This course examines the role of popular music in African Americans’ historic push for self-definition, political power, and social recognition. It considers how musical expression has provided black women and men with an outlet for individual expression, community building, sexual pleasure, political organizing, and economic uplift. Some of the artists that we will explore in-depth include but are not limited to James Brown, Sam Cooke, Curtis Mayfield, the Supremes, Marvin Gaye, Michael Jackson, Aretha Franklin, Jimi Hendrix, Miles Davis, Nina Simone, Public Enemy, Parliament-Funkadelic, Luther Vandross, Whitney Houston, Kirk Franklin, Tupac, Lauryn Hill, Kanye West, Jay-Z, Kendrick Lamar, and Beyonce.

Session 2: June 10 - July 6

HIAF 2001 – Early African History


Studies the history of African civilizations from the iron age through the era of the slave trade, ca. 1800. Emphasizes the search for the themes of social, political, economic, and intellectual history which present African civilizations on their own terms.

HIEU 3101 – Early Medieval Civilization


In HIEU 3101: Early Medieval Civilization we will contrast the ideals of the nobility in the early medieval world with the social realities these nobles faced. We will explore these themes through epic literature, the lives of saints, and the firsthand witnesses of a devastating civil war. 

HIST 3452 – The Second World War


This course provides a survey of the greatest, most destructive war in human history. Perhaps 50 million people were killed in the Second World War, and the conflict reached every corner of the globe. Its political, social, and human consequences were vast and shape the world we live in today.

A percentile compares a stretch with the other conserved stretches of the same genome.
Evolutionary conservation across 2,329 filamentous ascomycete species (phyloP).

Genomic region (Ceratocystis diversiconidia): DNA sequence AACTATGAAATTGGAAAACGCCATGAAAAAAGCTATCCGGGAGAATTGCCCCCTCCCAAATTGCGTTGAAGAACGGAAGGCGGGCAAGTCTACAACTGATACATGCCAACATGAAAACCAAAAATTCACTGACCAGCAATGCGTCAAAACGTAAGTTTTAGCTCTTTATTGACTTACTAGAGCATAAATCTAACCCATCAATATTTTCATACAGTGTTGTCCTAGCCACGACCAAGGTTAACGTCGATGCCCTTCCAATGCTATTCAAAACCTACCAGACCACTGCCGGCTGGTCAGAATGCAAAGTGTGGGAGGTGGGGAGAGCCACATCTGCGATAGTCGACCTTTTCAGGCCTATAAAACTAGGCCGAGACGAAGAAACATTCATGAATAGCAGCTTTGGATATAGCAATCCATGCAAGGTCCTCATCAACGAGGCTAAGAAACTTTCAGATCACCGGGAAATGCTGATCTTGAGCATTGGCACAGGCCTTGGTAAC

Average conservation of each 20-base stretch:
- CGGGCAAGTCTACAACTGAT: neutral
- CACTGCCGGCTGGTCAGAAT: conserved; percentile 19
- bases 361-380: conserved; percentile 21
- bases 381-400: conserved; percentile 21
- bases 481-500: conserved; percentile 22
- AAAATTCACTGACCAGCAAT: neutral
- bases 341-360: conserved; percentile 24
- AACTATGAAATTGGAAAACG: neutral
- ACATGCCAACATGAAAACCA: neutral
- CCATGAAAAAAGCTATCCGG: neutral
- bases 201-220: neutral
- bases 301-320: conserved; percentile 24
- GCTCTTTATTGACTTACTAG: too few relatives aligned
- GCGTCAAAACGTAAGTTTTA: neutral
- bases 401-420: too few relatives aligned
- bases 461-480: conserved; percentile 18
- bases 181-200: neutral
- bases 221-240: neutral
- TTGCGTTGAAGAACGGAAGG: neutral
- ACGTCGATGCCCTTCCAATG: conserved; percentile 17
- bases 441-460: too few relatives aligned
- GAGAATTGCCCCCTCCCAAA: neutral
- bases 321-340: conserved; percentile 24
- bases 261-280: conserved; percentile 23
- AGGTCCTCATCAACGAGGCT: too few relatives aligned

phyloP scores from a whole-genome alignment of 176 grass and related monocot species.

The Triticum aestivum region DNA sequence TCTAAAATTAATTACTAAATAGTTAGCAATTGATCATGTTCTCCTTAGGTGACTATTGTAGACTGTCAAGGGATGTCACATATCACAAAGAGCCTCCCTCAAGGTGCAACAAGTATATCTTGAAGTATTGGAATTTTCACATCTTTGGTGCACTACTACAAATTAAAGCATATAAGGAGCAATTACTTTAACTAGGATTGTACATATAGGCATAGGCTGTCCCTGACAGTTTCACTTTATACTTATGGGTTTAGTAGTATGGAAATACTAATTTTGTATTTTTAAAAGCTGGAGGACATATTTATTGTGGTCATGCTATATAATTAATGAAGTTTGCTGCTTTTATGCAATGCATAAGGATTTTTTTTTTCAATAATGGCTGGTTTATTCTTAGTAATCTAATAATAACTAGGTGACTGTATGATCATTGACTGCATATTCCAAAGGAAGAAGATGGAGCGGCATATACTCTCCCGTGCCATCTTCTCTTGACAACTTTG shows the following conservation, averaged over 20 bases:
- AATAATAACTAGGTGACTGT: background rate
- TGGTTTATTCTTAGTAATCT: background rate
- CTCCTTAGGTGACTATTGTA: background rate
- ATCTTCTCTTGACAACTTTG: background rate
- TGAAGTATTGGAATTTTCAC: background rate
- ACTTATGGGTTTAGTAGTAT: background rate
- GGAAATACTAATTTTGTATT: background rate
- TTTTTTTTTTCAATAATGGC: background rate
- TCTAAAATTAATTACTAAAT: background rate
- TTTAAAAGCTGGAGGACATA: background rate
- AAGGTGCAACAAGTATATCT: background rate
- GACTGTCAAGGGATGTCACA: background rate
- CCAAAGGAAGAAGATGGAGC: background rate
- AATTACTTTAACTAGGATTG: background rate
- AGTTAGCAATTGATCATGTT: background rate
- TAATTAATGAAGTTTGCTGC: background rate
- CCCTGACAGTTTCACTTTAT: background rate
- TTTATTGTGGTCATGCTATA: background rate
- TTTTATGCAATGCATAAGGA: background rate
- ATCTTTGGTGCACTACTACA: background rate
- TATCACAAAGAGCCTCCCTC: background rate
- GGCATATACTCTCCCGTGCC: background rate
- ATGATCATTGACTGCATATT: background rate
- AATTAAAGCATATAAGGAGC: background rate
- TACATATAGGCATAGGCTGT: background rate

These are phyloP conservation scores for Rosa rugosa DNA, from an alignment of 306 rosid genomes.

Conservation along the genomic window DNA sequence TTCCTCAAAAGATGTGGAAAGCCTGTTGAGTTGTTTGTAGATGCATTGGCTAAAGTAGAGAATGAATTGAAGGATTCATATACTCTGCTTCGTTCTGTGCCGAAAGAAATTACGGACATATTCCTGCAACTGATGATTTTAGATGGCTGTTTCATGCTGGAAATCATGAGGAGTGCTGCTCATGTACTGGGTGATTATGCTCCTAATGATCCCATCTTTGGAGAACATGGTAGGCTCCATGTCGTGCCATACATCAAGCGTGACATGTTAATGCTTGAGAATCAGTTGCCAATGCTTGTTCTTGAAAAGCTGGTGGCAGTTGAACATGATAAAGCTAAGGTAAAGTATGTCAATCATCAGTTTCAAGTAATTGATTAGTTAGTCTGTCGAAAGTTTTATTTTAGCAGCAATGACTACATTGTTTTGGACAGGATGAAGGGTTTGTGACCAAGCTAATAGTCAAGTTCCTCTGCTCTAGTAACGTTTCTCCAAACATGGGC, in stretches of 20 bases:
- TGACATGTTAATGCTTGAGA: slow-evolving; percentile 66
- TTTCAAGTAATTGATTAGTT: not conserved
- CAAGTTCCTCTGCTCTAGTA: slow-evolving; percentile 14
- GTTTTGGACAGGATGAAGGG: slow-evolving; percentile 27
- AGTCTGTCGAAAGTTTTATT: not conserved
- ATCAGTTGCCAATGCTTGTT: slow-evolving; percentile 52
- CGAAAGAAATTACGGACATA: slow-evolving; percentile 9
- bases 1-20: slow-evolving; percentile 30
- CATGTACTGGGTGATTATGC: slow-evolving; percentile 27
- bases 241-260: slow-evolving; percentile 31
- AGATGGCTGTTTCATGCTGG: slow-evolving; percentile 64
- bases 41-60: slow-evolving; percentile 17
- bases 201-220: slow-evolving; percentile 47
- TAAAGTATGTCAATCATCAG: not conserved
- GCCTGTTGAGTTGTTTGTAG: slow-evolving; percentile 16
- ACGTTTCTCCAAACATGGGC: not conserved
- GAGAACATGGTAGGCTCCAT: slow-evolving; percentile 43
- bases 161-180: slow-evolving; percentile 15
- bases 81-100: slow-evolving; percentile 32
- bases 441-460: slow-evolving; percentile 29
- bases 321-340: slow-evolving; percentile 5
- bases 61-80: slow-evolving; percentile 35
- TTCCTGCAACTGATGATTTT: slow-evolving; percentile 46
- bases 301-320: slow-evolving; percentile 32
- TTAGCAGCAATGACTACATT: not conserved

HIUS 2001 – American History to 1865


Get ready to re-interpret what you thought you knew about the first 250 years of America--in this course, we will use political, economic, race, and gender analysis to examine the history of early America and the young United States! We will study the development of the American colonies and their institutions, the Revolution, the formation of the Republic, the antebellum era, and the Civil War. We will supplement course materials with class trips to historical sites (such as Monroe's Highland and a Civil War battlefields).

Session 3: July 8 - August 2

HIAF 3051 – West African History

La Fleur

This course explores the history of West Africans in the wider context of the global past. Our course begins in very distant times, and traces currents of change from West Africans’ first attempts to make a living in ancient environments through their subsequent challenges and actions in the eras of the slave trades (domestic, trans-Saharan and Atlantic), colonial overrule by outsiders beginning in the nineteenth century, political independence in the late twentieth century, and ever-increasing globalization to 2019. Though the course focuses primarily on those people living in the region, we will follow a select few to their new places of residence in the Americas in the Atlantic era and to global capitals and their suburbs in our own lifetimes.

Experience studying Africa and/or any of the course themes is welcomed. This may include foundational work in HIAF 2001 or HIAF 2002, or achieved through other courses, including those offered in other departments and disciplines, that approach Africa, Africans, and African diasporas. But there are no pre-requisites. Other students will bring life experiences or intellectual curiosities about the topics and thereby enrich our work. The course’s focus is on Africa, but the issues are global and comparative, and therefore course learning is broadly applicable to other places and people. Specific requirements include homework and participation (20% of course grade), three low-stress map exercises (5%), and three exams (25%, 25%, 25%) comprised of a mix of short-answer identification items and your choice among several pre-circulated essay prompts.